Two-Time NBA Champion Slava Medvedenko About His Experiences Since Joining War Against Russian Invaders: “It’s A Sobering Situation”

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Two-Time NBA Champion Slava Medvedenko About His Experiences Since Joining War Against Russian Invaders: “It’s A Sobering Situation”


Russia’s invasion of Ukraine has dramatically changed the lives of people in the Ukraine, driving many people to either flee their homes or take up arms to defend their country. One person who chose the latter is former Los Angeles Lakers Slava Medvedenko.

Medvedenko was born in the Kyiv Oblast of Ukraine and played basketball in his native country with Budivelnik Kyiv and BC Kyiv. Taking his talent to the NBA, Medvedenko went undrafted in the 1998 NBA Draft but eventually got a shot with the Los Angeles Lakers in 1999-00 NBA season.

The former Ukrainian athlete spent six seasons with the Lakers where he won two championship rings before taking up his last contract in the NBA with the Atlanta Hawks in 2006-07 NBA season. In his NBA career, Medvedenko averaged 5.3 points and 2.8 rebounds on 45.0% shooting from the field in 12.7 minutes of playing time.

Over a decade since last playing in the NBA, Medvedenko is now serving in military to protect his home country in the face of the Russian invasion. Talking to The Athletic, the former Lakers champion shared his experiences during war.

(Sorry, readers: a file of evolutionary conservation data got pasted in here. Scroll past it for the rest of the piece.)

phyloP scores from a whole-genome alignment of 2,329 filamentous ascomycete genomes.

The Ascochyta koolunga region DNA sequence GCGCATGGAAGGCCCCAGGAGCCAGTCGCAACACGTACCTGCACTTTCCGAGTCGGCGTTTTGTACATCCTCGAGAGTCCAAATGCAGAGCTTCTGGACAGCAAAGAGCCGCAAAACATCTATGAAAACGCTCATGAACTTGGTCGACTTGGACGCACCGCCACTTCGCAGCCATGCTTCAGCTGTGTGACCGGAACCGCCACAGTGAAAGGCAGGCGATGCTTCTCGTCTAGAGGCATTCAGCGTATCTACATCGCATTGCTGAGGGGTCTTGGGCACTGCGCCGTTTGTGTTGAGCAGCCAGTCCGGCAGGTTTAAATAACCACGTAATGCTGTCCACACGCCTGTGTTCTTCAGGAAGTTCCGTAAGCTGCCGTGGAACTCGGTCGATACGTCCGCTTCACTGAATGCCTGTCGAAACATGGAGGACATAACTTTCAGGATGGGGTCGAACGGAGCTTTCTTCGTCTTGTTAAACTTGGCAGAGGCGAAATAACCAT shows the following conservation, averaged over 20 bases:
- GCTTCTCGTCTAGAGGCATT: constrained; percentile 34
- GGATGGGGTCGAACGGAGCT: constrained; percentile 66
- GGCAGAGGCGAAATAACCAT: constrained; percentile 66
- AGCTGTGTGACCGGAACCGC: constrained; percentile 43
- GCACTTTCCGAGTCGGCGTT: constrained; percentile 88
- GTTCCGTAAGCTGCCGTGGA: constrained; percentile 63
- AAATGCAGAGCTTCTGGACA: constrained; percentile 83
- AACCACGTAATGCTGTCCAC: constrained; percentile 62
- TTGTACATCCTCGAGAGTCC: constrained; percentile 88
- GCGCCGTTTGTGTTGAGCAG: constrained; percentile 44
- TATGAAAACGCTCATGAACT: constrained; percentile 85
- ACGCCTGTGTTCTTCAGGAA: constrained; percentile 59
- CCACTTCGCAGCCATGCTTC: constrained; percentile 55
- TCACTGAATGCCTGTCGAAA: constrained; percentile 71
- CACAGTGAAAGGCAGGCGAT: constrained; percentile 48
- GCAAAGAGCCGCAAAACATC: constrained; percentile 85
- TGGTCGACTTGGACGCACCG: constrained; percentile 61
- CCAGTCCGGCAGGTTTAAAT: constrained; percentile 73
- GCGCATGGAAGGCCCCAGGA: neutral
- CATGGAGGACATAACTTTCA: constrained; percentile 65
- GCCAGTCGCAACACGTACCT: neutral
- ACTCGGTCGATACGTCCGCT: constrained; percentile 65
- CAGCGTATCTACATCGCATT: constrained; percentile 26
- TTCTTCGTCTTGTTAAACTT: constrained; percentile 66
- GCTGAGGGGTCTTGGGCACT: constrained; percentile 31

“You saw the tanks and everything rolling towards Kyiv,” he said, “and I just reached out to him and let them know that I’m keeping him in my thoughts and prayers. It’s a sobering situation.”

On Feb. 25, one day after the first round of bombings, Medvedenko was among 30 volunteers who gathered for an emergency planning meeting. Within a week, the group numbered 100. Another week later, it had doubled.

“In three weeks, we actually were like a police organization,” he said.

“That probably was the best decision from our president (Volodymyr Zelenskyy),” Medvedenko said. “He let everybody get weapons.”

Medvedenko watched as his neighbors rallied to become a defense unit. His wife, Elena, manned a radio.

“The people of Ukraine, they surprised me,” said Medvedenko. “I saw how they united.”

“I feel like I have to stay in Ukraine and help our country, our nation, understand ourselves,” he said. “We have to be strong. It’s the opportunity to get stronger.”

“Can you imagine?” he said. “You’re just sitting at a checkpoint and you see a big f*cking rocket just fly over you?”

On one of the first nights he sat watch, Russian forces fired more than 20 missiles trying to take out the Ukrainian radar system.

“We have almost first row in the cinema,” he said. “That was the first time I think Russians understand they cannot break our air defense system.”


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